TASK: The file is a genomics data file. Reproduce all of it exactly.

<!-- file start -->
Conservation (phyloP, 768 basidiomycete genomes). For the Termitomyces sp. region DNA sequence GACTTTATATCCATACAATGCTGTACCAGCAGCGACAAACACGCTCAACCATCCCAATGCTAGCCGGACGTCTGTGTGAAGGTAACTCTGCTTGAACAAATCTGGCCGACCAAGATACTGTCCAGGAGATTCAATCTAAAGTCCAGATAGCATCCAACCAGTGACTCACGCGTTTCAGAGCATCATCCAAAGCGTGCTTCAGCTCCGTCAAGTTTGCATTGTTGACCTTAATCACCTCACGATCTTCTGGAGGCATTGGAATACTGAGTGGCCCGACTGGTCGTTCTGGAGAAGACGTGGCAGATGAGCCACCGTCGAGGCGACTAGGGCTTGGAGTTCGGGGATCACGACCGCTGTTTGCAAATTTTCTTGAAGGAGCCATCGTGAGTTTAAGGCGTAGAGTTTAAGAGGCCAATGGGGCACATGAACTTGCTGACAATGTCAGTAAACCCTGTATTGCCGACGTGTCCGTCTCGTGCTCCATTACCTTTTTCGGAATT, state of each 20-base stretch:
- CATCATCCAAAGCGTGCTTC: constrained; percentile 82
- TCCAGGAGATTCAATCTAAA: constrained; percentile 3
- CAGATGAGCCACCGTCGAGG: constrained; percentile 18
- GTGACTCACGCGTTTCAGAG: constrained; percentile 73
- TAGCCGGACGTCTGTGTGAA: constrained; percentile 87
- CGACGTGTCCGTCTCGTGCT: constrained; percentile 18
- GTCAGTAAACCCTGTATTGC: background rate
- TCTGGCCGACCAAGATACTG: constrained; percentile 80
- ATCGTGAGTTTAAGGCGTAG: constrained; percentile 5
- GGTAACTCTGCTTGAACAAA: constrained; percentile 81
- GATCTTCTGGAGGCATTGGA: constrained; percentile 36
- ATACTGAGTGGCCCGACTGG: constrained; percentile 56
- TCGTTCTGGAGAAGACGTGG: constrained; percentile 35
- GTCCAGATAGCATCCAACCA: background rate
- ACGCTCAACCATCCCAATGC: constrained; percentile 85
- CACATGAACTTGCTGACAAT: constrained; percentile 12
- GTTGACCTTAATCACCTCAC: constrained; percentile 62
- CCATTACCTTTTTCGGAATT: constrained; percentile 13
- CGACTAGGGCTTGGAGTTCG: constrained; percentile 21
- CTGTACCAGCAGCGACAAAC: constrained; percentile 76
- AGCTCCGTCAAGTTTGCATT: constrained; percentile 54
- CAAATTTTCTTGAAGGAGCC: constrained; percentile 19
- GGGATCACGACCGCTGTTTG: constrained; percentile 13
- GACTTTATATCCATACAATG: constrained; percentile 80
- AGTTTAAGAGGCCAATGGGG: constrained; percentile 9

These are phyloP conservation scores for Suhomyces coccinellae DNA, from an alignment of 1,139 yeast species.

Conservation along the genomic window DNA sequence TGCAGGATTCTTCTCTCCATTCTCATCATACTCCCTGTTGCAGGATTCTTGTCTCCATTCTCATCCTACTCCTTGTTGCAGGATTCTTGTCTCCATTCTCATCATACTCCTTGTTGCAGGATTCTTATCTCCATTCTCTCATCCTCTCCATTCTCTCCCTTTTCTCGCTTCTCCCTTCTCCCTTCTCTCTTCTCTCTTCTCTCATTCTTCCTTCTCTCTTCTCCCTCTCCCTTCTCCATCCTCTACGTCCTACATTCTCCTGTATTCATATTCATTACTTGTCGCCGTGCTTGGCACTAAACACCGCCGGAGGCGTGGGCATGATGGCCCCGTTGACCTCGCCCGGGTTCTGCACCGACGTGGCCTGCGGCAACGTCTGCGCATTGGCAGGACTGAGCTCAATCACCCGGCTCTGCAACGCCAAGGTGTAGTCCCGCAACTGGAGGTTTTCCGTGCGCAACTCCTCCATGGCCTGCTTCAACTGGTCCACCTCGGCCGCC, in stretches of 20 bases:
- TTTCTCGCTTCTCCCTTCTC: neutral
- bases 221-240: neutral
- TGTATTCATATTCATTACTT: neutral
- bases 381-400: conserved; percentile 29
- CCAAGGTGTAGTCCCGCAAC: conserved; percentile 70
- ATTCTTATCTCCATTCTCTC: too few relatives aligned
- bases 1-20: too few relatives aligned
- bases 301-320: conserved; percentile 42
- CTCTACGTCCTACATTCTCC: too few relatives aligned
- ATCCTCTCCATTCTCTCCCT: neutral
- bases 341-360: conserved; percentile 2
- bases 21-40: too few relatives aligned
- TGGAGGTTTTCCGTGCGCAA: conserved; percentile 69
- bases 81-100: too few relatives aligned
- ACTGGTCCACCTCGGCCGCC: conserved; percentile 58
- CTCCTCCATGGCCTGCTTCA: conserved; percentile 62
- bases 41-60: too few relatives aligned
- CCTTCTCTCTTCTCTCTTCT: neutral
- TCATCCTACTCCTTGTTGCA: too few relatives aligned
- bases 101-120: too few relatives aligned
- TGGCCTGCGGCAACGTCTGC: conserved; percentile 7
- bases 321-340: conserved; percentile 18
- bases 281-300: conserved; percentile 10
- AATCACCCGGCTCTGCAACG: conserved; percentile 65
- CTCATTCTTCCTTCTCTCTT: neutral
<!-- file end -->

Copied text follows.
Conservation (phyloP, 768 basidiomycete genomes). For the Termitomyces sp. region DNA sequence GACTTTATATCCATACAATGCTGTACCAGCAGCGACAAACACGCTCAACCATCCCAATGCTAGCCGGACGTCTGTGTGAAGGTAACTCTGCTTGAACAAATCTGGCCGACCAAGATACTGTCCAGGAGATTCAATCTAAAGTCCAGATAGCATCCAACCAGTGACTCACGCGTTTCAGAGCATCATCCAAAGCGTGCTTCAGCTCCGTCAAGTTTGCATTGTTGACCTTAATCACCTCACGATCTTCTGGAGGCATTGGAATACTGAGTGGCCCGACTGGTCGTTCTGGAGAAGACGTGGCAGATGAGCCACCGTCGAGGCGACTAGGGCTTGGAGTTCGGGGATCACGACCGCTGTTTGCAAATTTTCTTGAAGGAGCCATCGTGAGTTTAAGGCGTAGAGTTTAAGAGGCCAATGGGGCACATGAACTTGCTGACAATGTCAGTAAACCCTGTATTGCCGACGTGTCCGTCTCGTGCTCCATTACCTTTTTCGGAATT, state of each 20-base stretch:
- CATCATCCAAAGCGTGCTTC: constrained; percentile 82
- TCCAGGAGATTCAATCTAAA: constrained; percentile 3
- CAGATGAGCCACCGTCGAGG: constrained; percentile 18
- GTGACTCACGCGTTTCAGAG: constrained; percentile 73
- TAGCCGGACGTCTGTGTGAA: constrained; percentile 87
- CGACGTGTCCGTCTCGTGCT: constrained; percentile 18
- GTCAGTAAACCCTGTATTGC: background rate
- TCTGGCCGACCAAGATACTG: constrained; percentile 80
- ATCGTGAGTTTAAGGCGTAG: constrained; percentile 5
- GGTAACTCTGCTTGAACAAA: constrained; percentile 81
- GATCTTCTGGAGGCATTGGA: constrained; percentile 36
- ATACTGAGTGGCCCGACTGG: constrained; percentile 56
- TCGTTCTGGAGAAGACGTGG: constrained; percentile 35
- GTCCAGATAGCATCCAACCA: background rate
- ACGCTCAACCATCCCAATGC: constrained; percentile 85
- CACATGAACTTGCTGACAAT: constrained; percentile 12
- GTTGACCTTAATCACCTCAC: constrained; percentile 62
- CCATTACCTTTTTCGGAATT: constrained; percentile 13
- CGACTAGGGCTTGGAGTTCG: constrained; percentile 21
- CTGTACCAGCAGCGACAAAC: constrained; percentile 76
- AGCTCCGTCAAGTTTGCATT: constrained; percentile 54
- CAAATTTTCTTGAAGGAGCC: constrained; percentile 19
- GGGATCACGACCGCTGTTTG: constrained; percentile 13
- GACTTTATATCCATACAATG: constrained; percentile 80
- AGTTTAAGAGGCCAATGGGG: constrained; percentile 9

These are phyloP conservation scores for Suhomyces coccinellae DNA, from an alignment of 1,139 yeast species.

Conservation along the genomic window DNA sequence TGCAGGATTCTTCTCTCCATTCTCATCATACTCCCTGTTGCAGGATTCTTGTCTCCATTCTCATCCTACTCCTTGTTGCAGGATTCTTGTCTCCATTCTCATCATACTCCTTGTTGCAGGATTCTTATCTCCATTCTCTCATCCTCTCCATTCTCTCCCTTTTCTCGCTTCTCCCTTCTCCCTTCTCTCTTCTCTCTTCTCTCATTCTTCCTTCTCTCTTCTCCCTCTCCCTTCTCCATCCTCTACGTCCTACATTCTCCTGTATTCATATTCATTACTTGTCGCCGTGCTTGGCACTAAACACCGCCGGAGGCGTGGGCATGATGGCCCCGTTGACCTCGCCCGGGTTCTGCACCGACGTGGCCTGCGGCAACGTCTGCGCATTGGCAGGACTGAGCTCAATCACCCGGCTCTGCAACGCCAAGGTGTAGTCCCGCAACTGGAGGTTTTCCGTGCGCAACTCCTCCATGGCCTGCTTCAACTGGTCCACCTCGGCCGCC, in stretches of 20 bases:
- TTTCTCGCTTCTCCCTTCTC: neutral
- bases 221-240: neutral
- TGTATTCATATTCATTACTT: neutral
- bases 381-400: conserved; percentile 29
- CCAAGGTGTAGTCCCGCAAC: conserved; percentile 70
- ATTCTTATCTCCATTCTCTC: too few relatives aligned
- bases 1-20: too few relatives aligned
- bases 301-320: conserved; percentile 42
- CTCTACGTCCTACATTCTCC: too few relatives aligned
- ATCCTCTCCATTCTCTCCCT: neutral
- bases 341-360: conserved; percentile 2
- bases 21-40: too few relatives aligned
- TGGAGGTTTTCCGTGCGCAA: conserved; percentile 69
- bases 81-100: too few relatives aligned
- ACTGGTCCACCTCGGCCGCC: conserved; percentile 58
- CTCCTCCATGGCCTGCTTCA: conserved; percentile 62
- bases 41-60: too few relatives aligned
- CCTTCTCTCTTCTCTCTTCT: neutral
- TCATCCTACTCCTTGTTGCA: too few relatives aligned
- bases 101-120: too few relatives aligned
- TGGCCTGCGGCAACGTCTGC: conserved; percentile 7
- bases 321-340: conserved; percentile 18
- bases 281-300: conserved; percentile 10
- AATCACCCGGCTCTGCAACG: conserved; percentile 65
- CTCATTCTTCCTTCTCTCTT: neutral